No, I’m not talking about the door to get inside. There’s a job for a vet tech in case you don’t want to work with cats and dogs. Not that there’s anything wrong with cats and dogs except that they usually have these annoying humans at the end of their leashes. So, if you are looking to avoid interaction with highly emotionally charged humans, working in a facility like a zoo allows you to limit animal care to – well – animals!
Exotic Duties, too
Although your veterinary technician education may not cover dealing with large animals like an elephant or giraffe, skills learned will be put to the test and you should face a great deal of on-the-job training. However, the competition for vet tech jobs at zoos is pretty competitive sand individual applicants need to rise above everyone else if hoping to secure a position. Your daily activity is definitely dealing with what are non-pet animals so you need to begin a plan once you start your education.
Education is the Key
Don’t let yourself be in the position wanting a career in exotics after you’ve received your associate or bachelor degree in veterinary technology. When selecting a vet tech program, inquire about exotics training and ask how the school can help you reach your career goal working at a zoo. A good idea sometimes is to inquire at a zoo about the variety of positions open to vet techs and what type of training and education is necessary as a minimum requirement to obtain the position. You should ask prospective schools about internship opportunities at zoos. If you plan before selecting a school or program, you can acquire the necessary education and valuable experience that will look great on a resume when applying for a zoo job.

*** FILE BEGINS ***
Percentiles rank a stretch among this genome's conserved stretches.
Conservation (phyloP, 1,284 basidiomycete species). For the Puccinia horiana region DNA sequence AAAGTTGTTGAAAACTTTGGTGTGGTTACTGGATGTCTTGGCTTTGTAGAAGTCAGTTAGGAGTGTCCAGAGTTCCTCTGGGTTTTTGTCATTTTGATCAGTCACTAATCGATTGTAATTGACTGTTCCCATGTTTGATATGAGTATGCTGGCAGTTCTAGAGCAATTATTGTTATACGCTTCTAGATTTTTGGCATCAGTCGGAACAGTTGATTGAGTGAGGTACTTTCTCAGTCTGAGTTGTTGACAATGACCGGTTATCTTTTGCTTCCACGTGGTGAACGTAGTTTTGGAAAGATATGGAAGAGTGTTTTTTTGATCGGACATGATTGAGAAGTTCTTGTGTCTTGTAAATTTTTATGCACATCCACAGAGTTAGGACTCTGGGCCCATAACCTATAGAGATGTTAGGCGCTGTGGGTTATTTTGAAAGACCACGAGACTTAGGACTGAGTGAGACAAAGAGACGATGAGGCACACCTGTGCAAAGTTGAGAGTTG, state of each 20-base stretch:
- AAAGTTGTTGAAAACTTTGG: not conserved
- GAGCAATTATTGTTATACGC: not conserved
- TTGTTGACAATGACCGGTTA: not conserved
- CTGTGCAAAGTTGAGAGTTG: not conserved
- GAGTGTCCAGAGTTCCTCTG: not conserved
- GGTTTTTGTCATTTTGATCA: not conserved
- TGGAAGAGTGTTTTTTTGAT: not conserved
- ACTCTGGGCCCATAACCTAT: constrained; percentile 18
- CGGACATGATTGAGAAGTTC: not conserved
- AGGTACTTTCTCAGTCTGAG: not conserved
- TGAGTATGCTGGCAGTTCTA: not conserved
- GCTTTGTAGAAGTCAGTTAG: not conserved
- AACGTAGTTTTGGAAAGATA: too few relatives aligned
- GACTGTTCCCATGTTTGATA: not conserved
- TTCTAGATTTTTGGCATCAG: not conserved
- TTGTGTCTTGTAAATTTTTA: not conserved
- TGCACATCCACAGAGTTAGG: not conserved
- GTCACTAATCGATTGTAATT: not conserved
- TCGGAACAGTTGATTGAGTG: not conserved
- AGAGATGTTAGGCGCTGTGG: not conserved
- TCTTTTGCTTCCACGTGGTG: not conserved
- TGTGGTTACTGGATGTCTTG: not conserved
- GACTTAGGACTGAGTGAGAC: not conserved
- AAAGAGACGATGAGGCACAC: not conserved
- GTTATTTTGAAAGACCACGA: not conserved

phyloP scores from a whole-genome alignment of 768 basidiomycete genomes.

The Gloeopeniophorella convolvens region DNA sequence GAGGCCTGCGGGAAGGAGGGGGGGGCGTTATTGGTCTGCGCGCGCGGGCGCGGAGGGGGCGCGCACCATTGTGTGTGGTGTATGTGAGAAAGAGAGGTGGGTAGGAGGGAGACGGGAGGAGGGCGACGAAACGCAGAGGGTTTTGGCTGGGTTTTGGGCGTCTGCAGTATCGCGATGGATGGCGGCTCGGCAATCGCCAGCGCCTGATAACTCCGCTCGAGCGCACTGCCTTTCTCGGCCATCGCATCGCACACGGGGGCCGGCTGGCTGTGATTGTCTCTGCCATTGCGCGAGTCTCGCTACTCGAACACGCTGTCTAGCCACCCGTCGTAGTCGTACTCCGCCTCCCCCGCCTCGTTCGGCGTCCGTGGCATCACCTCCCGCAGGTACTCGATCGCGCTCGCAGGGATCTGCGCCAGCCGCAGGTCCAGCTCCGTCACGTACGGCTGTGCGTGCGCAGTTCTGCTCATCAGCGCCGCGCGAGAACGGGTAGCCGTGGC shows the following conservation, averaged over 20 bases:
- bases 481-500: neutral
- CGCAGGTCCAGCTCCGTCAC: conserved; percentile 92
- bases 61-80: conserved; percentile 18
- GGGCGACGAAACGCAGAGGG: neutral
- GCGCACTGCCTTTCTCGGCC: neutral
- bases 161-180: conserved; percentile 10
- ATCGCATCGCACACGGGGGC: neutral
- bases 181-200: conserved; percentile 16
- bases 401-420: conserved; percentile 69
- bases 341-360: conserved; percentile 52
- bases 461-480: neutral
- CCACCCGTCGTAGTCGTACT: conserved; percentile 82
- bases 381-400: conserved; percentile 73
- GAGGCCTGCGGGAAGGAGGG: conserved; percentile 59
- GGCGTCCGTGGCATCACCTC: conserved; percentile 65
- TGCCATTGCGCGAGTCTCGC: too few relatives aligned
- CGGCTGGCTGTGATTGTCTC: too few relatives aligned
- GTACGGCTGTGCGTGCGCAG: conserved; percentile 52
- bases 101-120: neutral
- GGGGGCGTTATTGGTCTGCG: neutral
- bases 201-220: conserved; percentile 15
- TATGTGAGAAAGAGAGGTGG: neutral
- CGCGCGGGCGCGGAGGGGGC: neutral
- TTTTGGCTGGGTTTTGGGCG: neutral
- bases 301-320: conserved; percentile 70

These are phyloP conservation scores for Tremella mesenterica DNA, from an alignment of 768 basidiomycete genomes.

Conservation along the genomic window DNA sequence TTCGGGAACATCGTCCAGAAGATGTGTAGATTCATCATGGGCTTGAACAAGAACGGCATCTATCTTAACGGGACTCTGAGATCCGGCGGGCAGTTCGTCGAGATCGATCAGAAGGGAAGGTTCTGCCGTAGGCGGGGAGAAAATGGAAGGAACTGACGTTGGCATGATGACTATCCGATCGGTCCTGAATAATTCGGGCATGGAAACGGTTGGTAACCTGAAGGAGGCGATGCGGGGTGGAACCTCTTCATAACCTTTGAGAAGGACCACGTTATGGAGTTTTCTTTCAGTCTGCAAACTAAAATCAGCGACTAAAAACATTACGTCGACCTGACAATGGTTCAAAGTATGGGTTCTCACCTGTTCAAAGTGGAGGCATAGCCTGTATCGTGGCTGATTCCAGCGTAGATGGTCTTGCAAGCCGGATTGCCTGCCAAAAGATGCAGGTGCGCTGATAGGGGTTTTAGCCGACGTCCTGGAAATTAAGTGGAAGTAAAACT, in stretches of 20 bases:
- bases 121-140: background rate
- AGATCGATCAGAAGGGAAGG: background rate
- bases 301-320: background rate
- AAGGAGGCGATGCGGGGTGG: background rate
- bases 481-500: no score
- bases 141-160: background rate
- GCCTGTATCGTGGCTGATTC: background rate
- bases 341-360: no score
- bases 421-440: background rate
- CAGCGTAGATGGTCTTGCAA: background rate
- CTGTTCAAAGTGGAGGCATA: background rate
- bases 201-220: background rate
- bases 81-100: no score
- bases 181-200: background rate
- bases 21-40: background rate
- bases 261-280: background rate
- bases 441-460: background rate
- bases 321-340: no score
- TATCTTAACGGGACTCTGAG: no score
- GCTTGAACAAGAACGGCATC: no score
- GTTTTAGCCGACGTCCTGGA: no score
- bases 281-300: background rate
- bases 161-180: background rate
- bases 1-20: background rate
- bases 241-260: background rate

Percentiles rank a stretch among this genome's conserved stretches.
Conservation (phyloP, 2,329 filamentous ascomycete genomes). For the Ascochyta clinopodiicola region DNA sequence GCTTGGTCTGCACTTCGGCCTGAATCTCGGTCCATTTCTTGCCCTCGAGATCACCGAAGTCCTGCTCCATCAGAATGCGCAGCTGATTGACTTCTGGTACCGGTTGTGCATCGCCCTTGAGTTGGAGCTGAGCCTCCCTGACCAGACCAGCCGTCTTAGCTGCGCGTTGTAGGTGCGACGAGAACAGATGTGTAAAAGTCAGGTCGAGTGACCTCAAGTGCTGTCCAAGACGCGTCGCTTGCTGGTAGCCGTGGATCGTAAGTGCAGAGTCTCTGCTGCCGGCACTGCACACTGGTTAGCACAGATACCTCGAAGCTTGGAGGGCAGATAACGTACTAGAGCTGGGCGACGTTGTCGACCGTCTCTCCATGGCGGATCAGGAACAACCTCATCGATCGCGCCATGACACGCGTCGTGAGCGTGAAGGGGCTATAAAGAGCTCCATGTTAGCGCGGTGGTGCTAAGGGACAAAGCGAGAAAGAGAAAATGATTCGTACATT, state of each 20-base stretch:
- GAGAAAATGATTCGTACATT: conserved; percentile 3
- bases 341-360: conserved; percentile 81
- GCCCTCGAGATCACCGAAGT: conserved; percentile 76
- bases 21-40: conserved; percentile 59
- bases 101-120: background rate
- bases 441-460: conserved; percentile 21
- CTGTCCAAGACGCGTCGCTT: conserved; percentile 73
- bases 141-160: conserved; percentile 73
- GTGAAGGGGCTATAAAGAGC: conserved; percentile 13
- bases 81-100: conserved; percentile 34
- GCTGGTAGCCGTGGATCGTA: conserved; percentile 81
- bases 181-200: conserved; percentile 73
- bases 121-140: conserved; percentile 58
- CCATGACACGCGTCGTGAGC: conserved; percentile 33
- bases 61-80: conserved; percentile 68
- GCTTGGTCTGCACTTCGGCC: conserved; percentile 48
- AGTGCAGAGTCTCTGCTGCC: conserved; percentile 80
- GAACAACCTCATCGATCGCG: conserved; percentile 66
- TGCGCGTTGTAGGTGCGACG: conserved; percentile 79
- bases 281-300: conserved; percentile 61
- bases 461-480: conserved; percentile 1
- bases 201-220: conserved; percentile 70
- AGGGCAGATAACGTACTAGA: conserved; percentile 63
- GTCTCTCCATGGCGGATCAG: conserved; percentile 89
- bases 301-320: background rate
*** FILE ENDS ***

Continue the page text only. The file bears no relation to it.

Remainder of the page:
What are the Characteristics of a Great Zoo Vet Tech
Passion and compassion need to be inherent characteristics possessed by a great zoo vet tech. Conservation knowledge needs to be an important acquired skill since one of the goals for many zoos is to preserve what is threatened in the wild. A great vet tech has to be patient, have a sense of humor and be dedicated to the animals being served. Additionally, great zoo vet techs need to have the right physical conditioning dealing with large animals where lifting ability and endurance may play larger consideration than strength. An understanding that a variety of different tasks need to be performed throughout a work shift plus facing different risks being expose to radiology, anesthesia, pathogens and other biohazards as well. A great zoo vet tech needs to work unsupervised possessing the ability to make critical care decisions adapting to new species and new health scenarios that prior training may not have covered or did just briefly.
More than Medical
Often zoo vet techs are, indeed, zookeepers, too. Duties may include all activities related to the daily maintenance of zoo animals including washing, grooming, feeding and exercising. A great vet tech may be called upon to become an integral part of the zoo programs aimed at providing information about animal conservation, public education about species characteristics and other interaction duties with facility visitors.